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June 18, 2014

The Local Fix: Solutions, Opinions and Collaborations


Welcome to the Local Fix, where we look back at the week’s journalism debates through the lens of local news. Once a week we will be curating some of the best writing on journalism sustainability and pairing it with concrete advice, tools and resources for local journalists. Sign up here to have the Local Fix delivered to your inbox on Fridays. Have tips? Send them to jstearns@grdodge.org or on Twitter to @jcstearns. 

  • One Good Idea – DigBoston has a list of the best outdoor patios in Boston with details about key tables and the best hours for sunshine at each restaurant. This is the kind of post that people will keep coming back to all summer. (spotted via tweet from @mollygaller)

Everything else….

1) Journalism for Problem Solving – a look at solutions journalism

Often we talk about new services we can provide to better serve communities, but sometimes all it takes is to shift how we tell our stories.  A new report out this week found that readers liked stories that not only described a problem but also included possible solutions. Readers reported being more satisfied with the story and being more interested in learning about the issue after reading pieces modeled on solutions journalism practices. For more on solutions journalism see this round up of essays and this interview with David Bornstein of the Solutions Journalism Network. Also, the Network offers tools and funding for reporting projects that seek to employ a solutions oriented approach.

>>> Want to hear more about solutions journalism or discuss how to implement a solutions approach to a story you are working on? Let me know.

2) Paying In Answers Instead of Dollars – using surveys as an alternative to paywalls

The Columbia Missourian recently announced that it was tearing down its paywall and instead would be asking its readers to fill out short Google Survey’s to get access to the site. They are not alone. Since Google announced their survey program a roughly 300 sites have experimented with it. In December, The American Journalism Review described how the surveys work: “The surveys require site visitors to answer a marketing research question … in exchange for access to the website’s content. Google then pays publishers five cents for each question answered.” According to AJR the results of the surveys vary greatly depending on how they are implemented (Google provides a lot of flexibility in how you set up the surveys), but that many sites report good returns and decent revenue from the surveys.

>>> Whether or not you have a paywall you could test the surveys on your site. After someone reads 10 articles they could get a survey, survey’s could be hooked to just one part of the site (like a local food guide), or paying members could avoid surveys all together.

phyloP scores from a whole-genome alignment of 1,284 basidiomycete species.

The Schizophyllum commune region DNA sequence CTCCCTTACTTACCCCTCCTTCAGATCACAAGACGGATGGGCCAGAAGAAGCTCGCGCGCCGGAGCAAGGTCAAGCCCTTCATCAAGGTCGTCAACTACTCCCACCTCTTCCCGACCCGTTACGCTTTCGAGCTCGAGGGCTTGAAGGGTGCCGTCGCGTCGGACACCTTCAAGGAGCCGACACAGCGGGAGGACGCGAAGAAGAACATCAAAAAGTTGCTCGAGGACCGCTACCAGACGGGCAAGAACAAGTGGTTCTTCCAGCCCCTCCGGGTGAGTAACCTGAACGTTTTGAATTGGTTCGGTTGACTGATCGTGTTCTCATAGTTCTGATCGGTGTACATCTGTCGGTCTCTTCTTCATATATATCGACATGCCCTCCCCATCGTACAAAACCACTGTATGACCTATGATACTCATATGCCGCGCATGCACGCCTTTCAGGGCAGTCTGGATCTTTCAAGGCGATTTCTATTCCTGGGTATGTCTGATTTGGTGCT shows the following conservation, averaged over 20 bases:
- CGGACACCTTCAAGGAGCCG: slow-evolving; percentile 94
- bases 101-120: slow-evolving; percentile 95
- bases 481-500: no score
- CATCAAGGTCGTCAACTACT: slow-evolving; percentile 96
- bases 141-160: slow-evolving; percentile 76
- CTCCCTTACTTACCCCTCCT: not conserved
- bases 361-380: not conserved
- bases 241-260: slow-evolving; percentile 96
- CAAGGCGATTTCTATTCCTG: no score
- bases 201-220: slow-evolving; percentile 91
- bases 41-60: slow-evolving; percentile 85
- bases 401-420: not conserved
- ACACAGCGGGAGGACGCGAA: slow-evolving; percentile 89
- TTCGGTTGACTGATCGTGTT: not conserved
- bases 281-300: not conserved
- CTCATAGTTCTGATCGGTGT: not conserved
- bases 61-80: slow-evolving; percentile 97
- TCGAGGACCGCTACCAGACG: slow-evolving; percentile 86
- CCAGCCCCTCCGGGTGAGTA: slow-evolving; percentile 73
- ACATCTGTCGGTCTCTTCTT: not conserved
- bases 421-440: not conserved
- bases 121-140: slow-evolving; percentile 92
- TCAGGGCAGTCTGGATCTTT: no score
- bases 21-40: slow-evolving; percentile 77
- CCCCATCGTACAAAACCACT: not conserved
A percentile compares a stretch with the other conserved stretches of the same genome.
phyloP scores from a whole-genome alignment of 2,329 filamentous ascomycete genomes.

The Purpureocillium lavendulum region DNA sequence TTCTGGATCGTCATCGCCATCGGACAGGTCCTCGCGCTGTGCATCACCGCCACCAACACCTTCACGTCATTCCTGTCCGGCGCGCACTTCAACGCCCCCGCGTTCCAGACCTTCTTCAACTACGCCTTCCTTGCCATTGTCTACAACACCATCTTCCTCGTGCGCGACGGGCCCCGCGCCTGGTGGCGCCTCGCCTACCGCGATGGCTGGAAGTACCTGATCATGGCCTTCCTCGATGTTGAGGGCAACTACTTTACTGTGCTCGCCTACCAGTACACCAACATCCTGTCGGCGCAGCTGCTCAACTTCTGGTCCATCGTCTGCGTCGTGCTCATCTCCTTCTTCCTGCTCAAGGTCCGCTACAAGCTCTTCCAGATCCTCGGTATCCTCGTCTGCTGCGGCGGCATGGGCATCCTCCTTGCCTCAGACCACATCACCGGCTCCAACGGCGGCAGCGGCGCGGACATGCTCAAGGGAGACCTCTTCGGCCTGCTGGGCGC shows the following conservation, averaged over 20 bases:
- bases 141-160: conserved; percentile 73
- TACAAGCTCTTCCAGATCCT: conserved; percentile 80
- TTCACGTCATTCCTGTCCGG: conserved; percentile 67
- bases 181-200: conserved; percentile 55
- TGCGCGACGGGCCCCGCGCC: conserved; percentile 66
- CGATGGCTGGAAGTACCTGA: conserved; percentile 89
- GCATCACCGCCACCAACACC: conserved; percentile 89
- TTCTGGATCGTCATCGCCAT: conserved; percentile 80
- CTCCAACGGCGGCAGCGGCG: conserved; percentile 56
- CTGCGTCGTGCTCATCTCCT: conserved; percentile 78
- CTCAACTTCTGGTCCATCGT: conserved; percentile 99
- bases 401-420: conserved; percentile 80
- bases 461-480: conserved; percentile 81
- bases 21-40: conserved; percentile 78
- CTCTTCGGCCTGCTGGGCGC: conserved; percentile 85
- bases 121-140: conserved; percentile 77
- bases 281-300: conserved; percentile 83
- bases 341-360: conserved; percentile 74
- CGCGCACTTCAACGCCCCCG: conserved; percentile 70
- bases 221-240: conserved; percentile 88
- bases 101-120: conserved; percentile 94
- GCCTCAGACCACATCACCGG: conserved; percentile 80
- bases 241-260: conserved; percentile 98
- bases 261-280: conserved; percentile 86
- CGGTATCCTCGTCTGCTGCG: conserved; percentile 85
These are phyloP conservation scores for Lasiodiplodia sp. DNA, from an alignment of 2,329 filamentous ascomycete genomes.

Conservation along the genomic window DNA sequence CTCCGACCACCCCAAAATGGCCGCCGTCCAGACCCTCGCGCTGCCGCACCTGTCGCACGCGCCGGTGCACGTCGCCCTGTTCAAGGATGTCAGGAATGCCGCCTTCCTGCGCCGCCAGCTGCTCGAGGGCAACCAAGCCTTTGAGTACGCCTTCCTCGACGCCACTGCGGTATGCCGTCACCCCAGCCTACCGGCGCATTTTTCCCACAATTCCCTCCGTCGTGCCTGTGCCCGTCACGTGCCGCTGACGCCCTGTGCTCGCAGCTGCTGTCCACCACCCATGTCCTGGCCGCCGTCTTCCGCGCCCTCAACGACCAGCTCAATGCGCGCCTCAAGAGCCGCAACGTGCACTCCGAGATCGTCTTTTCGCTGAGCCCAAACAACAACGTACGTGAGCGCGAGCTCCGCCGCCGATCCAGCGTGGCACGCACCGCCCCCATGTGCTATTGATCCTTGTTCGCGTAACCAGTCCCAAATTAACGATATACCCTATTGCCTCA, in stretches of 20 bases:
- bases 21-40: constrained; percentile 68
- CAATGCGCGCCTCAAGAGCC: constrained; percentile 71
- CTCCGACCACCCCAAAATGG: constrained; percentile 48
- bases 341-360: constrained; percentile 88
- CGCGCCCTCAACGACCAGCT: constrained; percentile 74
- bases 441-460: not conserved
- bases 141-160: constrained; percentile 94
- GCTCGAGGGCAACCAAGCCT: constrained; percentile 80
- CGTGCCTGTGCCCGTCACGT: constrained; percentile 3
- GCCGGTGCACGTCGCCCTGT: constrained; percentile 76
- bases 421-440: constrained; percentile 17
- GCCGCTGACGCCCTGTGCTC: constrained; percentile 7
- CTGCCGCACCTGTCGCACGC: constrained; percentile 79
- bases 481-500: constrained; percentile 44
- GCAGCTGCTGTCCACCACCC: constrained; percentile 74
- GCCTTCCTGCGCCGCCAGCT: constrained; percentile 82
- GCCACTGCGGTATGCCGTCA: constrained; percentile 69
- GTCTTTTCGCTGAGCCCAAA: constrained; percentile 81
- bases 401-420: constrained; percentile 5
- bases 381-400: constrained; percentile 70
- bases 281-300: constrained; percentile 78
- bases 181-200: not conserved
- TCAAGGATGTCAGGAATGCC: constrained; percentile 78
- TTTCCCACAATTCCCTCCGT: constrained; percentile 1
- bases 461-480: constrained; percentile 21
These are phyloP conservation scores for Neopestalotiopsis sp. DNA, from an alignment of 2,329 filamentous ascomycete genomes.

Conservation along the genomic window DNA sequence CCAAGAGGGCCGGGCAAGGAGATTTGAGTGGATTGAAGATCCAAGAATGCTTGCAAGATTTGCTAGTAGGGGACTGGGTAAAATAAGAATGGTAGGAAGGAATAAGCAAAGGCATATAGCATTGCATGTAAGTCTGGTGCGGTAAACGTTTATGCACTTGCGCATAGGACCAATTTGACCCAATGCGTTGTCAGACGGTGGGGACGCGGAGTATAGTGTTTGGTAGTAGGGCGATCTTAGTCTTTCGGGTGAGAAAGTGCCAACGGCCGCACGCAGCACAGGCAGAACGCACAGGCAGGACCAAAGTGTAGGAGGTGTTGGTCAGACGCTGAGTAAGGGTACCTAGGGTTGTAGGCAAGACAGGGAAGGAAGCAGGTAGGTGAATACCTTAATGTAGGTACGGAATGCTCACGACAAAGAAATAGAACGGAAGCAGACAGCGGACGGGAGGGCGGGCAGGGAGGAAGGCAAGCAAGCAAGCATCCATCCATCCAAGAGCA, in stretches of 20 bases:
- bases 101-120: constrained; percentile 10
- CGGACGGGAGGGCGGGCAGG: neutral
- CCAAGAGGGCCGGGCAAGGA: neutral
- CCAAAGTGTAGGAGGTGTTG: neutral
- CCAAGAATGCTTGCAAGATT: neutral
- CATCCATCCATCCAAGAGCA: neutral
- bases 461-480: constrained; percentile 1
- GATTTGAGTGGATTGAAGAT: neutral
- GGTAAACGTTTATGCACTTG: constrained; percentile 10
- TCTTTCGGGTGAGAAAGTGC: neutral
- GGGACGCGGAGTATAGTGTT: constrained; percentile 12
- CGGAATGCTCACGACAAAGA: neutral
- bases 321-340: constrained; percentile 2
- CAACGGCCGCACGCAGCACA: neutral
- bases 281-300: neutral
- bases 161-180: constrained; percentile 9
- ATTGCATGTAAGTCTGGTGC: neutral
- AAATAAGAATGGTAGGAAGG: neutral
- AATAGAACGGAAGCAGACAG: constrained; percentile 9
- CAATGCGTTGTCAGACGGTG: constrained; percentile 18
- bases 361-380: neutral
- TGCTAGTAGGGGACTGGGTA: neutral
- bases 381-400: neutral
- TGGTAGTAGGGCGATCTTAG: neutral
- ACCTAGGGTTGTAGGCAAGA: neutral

3) The Rise of Big Opinions – fostering conversation, native ads or both?

5457532474_16d9b4cffa_bLast month the Texas Tribune launched a new section of its site called “TribTalk” which combines opinion pieces and reader submitted posts with paid sponsored content. Does keeping sponsored posts in a special opinion section add more transparency and help delineate between it and the news? The Tribune hopes so. The Tribune is asking for between $2,500 to $12,500 depending on the kind of post. But that’s not the only way people are trying to make money off of the opinion pages. This week the New York Times launched a new stand alone app called NYT Opinion which includes both Times opinion content and curated opinion pieces from around the web. In addition, the Washington Post just launched a new opinion site called PostEverything.

>>> The opinion sections of newspapers have long been heavily read by local people as well as decision makers. These new strategies seek to make the sites more of a hub for important civic debates and, in some cases, make a few extra bucks too. At the very local level, there is an opportunity to take a cue from both of these strategies, but managing these sites – both the content and the comments – takes time and a defined strategy from the outset.

4) Catalysts for Collaboration – new sites try to make the connection

The NJ News Commons has done tremendous work inside New Jersey, helping to connect newsrooms and support collaboration in a range of ways. If you aren’t using their story exchange, powered by Repost.us, you should be (and be sure to check out the collaborative immigration project too). More and more, people are trying to help support these kinds of projects. Earlier this year PBS MediaShift launched CollabMatch, a site that uses GitHub and LinkedIn to help people find collaborators and creative partners for their projects. The site is still in private beta, but if you are interested in testing it out let me know.  And this week a global journalism matching making service launched. The founders of Hostwriter describe it as a platform for journalists to connect with other journalists working on common stories world wide. The site is designed to foster information sharing, editorial collaboration, and even help finding accommodations when journalists are reporting away from home.

>>> Have a project and looking for help with design, data, mapping and more? Reach out to the NJ News Commons – they can help.

Local Events – mark your calendar

Image via Flickr user katiett, used under creative commons.